Last year, some of our most popular pieces came from readers who told their stories in a series that we call First Person.

For instance, Carl Schneider wrote about the 2015 viral photograph that showed him walking his students home from school in a low-income neighborhood of Memphis. His perspective on what got lost in the shuffle continues to draw thousands of readers.

First Person is also a platform to influence policy. Recent high school graduate Anisah Karim described the pressure she felt to apply to 100 colleges in the quest for millions of dollars in scholarships. Because of her piece, the school board in Memphis is reviewing the so-called “million-dollar scholar” culture at some high schools.

Do you have a story to tell or a point to make? In 2018, we want to give an even greater voice to students, parents, teachers, administrators, advocates and others who are trying to improve public education in Tennessee. We’re looking for essays of 500 to 750 words grounded in personal experience.

Whether your piece is finished or you just have an idea to discuss, drop a line to Community Editor Caroline Bauman at

But first, check out these top First Person pieces from Tennesseans in 2017:

My high school told me to apply to 100 colleges — and I almost lost myself in the process

“A counselor never tried to determine what the absolute best school for me would be. I wasted a lot of time, money and resources trying to figure that out. And I almost lost myself in the process.” —Anisah Karim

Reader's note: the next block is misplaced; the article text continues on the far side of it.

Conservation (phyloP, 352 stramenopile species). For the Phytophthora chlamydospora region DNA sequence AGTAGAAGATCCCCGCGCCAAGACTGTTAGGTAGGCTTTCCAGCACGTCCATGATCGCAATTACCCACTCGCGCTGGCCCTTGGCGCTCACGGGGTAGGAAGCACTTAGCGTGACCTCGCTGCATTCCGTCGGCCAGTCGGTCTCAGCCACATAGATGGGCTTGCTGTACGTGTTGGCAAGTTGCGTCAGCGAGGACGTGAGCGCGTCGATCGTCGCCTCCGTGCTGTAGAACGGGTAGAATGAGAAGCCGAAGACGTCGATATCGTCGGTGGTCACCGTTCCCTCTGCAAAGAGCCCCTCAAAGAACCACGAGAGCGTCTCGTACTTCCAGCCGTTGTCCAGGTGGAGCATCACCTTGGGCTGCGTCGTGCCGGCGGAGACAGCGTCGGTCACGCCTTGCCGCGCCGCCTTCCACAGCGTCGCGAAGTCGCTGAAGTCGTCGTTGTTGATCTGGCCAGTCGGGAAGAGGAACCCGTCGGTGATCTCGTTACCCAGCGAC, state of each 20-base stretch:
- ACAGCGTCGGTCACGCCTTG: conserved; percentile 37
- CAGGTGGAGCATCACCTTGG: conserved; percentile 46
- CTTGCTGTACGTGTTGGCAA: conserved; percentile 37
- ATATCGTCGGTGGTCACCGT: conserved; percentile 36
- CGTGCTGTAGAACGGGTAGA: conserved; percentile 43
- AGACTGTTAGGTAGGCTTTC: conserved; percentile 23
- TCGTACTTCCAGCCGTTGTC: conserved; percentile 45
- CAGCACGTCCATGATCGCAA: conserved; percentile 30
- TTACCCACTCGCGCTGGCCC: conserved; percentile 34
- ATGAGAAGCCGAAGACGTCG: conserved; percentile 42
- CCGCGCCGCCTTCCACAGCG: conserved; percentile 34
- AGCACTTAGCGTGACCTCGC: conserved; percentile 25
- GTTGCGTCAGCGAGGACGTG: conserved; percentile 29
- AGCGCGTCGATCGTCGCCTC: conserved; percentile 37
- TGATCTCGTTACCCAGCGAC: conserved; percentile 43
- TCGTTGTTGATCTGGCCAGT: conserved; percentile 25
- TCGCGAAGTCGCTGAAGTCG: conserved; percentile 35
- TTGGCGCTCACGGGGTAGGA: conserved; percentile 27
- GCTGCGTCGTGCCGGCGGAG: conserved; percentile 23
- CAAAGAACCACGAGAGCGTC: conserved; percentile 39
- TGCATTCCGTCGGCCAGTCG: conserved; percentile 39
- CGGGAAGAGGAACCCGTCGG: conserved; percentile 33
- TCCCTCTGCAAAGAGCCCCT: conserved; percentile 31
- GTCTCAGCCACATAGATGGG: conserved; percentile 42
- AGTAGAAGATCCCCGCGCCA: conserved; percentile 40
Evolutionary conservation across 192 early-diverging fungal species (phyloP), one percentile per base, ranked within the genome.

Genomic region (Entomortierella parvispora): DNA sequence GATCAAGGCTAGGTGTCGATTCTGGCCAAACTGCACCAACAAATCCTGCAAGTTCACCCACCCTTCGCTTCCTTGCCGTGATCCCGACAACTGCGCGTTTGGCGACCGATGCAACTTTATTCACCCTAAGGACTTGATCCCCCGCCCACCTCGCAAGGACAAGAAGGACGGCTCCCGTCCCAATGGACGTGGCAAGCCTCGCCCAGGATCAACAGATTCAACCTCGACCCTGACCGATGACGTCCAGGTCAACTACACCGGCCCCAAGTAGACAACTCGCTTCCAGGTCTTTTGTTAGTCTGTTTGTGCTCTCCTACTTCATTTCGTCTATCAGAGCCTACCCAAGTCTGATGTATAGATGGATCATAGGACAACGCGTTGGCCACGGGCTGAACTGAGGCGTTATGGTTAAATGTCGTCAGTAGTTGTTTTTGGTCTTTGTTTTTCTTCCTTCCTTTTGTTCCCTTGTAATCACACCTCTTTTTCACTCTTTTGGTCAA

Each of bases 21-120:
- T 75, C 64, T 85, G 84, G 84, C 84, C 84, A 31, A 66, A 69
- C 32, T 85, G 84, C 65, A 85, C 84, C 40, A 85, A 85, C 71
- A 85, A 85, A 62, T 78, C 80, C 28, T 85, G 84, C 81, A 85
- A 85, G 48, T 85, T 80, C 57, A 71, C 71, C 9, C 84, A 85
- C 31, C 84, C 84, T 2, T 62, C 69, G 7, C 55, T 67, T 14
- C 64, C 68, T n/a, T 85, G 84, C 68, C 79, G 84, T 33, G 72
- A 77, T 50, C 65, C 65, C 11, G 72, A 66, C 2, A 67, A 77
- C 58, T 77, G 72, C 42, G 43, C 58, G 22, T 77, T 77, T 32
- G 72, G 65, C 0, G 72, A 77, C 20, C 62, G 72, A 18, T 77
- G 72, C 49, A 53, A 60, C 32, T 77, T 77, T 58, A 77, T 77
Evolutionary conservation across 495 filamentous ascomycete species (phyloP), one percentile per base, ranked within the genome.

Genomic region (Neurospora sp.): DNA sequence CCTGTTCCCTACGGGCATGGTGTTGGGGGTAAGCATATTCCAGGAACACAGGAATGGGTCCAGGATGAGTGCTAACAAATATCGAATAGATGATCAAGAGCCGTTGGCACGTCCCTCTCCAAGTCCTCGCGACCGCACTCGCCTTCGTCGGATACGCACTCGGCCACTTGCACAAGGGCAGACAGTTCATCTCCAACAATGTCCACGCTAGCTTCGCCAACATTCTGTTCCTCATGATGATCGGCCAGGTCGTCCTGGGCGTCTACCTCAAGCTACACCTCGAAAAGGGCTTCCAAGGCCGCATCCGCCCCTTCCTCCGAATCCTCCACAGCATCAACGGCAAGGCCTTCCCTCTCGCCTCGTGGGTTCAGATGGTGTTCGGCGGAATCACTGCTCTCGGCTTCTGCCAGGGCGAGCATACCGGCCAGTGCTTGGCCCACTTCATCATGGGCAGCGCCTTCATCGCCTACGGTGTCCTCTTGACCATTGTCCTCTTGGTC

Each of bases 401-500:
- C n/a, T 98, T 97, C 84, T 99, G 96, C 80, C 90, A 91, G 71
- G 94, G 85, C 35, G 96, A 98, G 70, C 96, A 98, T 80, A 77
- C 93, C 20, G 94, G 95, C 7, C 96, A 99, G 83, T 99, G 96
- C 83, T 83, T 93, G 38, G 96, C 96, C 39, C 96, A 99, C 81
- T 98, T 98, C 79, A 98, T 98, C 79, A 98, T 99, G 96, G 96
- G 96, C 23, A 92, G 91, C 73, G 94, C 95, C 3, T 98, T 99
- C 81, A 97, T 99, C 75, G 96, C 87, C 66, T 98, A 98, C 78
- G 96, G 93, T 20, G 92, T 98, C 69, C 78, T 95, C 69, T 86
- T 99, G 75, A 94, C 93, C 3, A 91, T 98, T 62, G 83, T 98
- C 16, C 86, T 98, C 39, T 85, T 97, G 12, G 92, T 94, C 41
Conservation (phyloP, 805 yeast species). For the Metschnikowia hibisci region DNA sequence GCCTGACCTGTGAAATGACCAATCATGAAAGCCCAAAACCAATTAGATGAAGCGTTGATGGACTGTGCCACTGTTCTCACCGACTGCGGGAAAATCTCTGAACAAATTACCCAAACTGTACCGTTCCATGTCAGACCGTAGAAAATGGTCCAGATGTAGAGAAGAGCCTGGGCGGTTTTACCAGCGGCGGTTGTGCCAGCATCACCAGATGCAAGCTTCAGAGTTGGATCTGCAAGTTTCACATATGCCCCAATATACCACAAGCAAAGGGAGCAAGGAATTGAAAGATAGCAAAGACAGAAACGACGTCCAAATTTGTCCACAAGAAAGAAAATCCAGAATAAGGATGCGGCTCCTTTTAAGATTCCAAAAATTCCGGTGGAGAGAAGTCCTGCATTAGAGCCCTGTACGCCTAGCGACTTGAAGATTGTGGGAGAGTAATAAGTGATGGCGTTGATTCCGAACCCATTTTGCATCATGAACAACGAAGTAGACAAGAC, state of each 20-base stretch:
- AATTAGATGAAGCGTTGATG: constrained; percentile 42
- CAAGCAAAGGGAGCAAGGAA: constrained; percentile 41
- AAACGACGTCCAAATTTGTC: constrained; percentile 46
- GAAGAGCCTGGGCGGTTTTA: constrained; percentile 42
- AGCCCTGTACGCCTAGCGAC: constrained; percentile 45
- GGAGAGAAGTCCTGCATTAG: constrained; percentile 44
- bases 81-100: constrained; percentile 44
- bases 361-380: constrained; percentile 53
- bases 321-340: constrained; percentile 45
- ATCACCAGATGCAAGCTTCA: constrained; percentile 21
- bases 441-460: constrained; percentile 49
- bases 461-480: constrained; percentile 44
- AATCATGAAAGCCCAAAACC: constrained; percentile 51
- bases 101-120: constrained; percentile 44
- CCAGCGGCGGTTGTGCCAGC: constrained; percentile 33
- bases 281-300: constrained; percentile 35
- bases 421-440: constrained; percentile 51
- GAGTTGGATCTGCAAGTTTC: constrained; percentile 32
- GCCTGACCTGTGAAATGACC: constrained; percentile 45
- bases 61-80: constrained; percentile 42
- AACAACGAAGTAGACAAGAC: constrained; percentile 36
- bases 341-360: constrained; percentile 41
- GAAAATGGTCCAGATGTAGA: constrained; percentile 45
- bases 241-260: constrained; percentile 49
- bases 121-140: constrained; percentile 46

Why I’m not anxious about where my kids go to school — but do worry about the segregation that surrounds us

“In fact, it will be a good thing for my boys to learn alongside children who are different from them in many ways — that is one advantage they will have that I did not, attending parochial schools in a lily-white suburb.” —Mary Jo Cramb

I covered Tennessee’s ed beat for Chalkbeat. Here’s what I learned.

“Apathy is often cited as a major problem facing education. That’s not the case in Tennessee.” —Grace Tatter

I went viral for walking my students home from school in Memphis. Here’s what got lost in the shuffle.

“When #blacklivesmatter is a controversial statement; when our black male students have a one in three chance of facing jail time; when kids in Memphis raised in the bottom fifth of the socioeconomic bracket have a 2.6 percent chance of climbing to the top fifth — our walking students home does not fix that, either.” —Carl Schneider

I think traditional public schools are the backbone of democracy. My child attends a charter school. Let’s talk.

“It was a complicated choice to make. The dialogue around school choice in Nashville, though, doesn’t often include much nuance — or many voices of parents like me.” —Aidan Hoyal

I grew up near Charlottesville and got a misleading education about Civil War history. Students deserve better.

“In my classroom discussions, the impetus for the Civil War was resigned to a debate over the balance of power between federal and state governments. Slavery was taught as a footnote to the cause of the war.” —Laura Faith Kebede